Large-scale 3D flow investigations around a cyclically breathing thermal manikin in a 12 m³ room using HFSB and STB
Keywords:Shake-The-Box, Lagrangian Particle Tracking, COVID-19, HFSB, particle dispersion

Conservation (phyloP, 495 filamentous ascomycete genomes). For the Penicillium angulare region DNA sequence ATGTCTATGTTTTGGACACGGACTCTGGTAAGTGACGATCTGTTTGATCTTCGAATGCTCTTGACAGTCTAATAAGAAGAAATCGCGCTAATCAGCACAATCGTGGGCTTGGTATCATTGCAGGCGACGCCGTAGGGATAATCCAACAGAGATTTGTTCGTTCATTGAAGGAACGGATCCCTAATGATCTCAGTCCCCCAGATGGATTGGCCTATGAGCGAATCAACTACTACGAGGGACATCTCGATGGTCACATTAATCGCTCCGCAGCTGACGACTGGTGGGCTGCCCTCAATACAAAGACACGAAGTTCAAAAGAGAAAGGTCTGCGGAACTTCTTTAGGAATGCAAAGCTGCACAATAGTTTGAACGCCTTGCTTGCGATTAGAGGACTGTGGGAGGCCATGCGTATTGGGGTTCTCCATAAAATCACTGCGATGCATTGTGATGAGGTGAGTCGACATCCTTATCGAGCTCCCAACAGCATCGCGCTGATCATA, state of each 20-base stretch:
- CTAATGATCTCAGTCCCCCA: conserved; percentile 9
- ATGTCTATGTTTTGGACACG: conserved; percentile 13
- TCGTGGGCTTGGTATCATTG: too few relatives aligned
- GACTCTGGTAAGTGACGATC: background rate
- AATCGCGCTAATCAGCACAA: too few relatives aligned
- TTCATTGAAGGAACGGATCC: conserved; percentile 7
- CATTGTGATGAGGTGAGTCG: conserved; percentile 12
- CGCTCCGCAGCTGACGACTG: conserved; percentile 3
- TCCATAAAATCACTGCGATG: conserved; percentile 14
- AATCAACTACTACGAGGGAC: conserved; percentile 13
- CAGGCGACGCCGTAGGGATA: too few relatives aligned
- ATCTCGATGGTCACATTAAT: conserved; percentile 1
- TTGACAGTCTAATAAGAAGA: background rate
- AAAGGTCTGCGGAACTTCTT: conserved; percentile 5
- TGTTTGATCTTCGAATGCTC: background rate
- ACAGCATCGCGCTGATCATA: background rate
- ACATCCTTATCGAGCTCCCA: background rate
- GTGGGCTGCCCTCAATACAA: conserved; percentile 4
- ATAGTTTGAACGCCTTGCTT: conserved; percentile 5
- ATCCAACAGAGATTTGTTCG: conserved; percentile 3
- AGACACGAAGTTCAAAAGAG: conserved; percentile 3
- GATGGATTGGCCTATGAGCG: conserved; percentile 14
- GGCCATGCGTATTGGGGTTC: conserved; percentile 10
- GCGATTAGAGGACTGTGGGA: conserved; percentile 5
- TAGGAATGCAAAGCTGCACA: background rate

Exhalation of small aerosol droplets and their transport, dispersion and (local) accumulation in closed rooms have been identified as the main pathway for indirect or airborne respiratory virus transmission from person to person, e.g. for SARS-CoV 2 or measles (Morawska and Cao 2020). Understanding airborne transport mechanisms of viruses via small bio-aerosol particles inside closed populated rooms is an important key factor for optimizing various mitigation strategies (Morawska et al. 2020), which can play an important role for damping the infection dynamics of any future and the ongoing present pandemic scenario, which unfortunately, is still threatening due to the spreading of several SARS-CoV2 variants of concern, e.g. delta (Kupferschmidt and Wadman 2021). Therefore, a large-scale 3D Lagrangian Particle Tracking experiment using up to 3 million long lived and nearly neutrally buoyant helium-filled soap bubbles (HFSB) with a mean diameter of ~ 370 µm as passive tracers in a 12 m³ generic test room has been performed, which allows to fully resolve the Lagrangian transport properties and flow field inside the whole room around a cyclically breathing thermal manikin (Lange et al. 2012) with and without mouth-nose-masks and shields applied. Six high-resolution CMOS streaming cameras, a large array of powerful pulsed LEDs have been used and the Shake-The-Box (STB) (Schanz et al. 2016) Lagrangian particle tracking algorithm has been applied in this experimental study of internal flows in order to gain insight into the complex transient and turbulent aerosol particle transport and dispersion processes around seated breathing persons.
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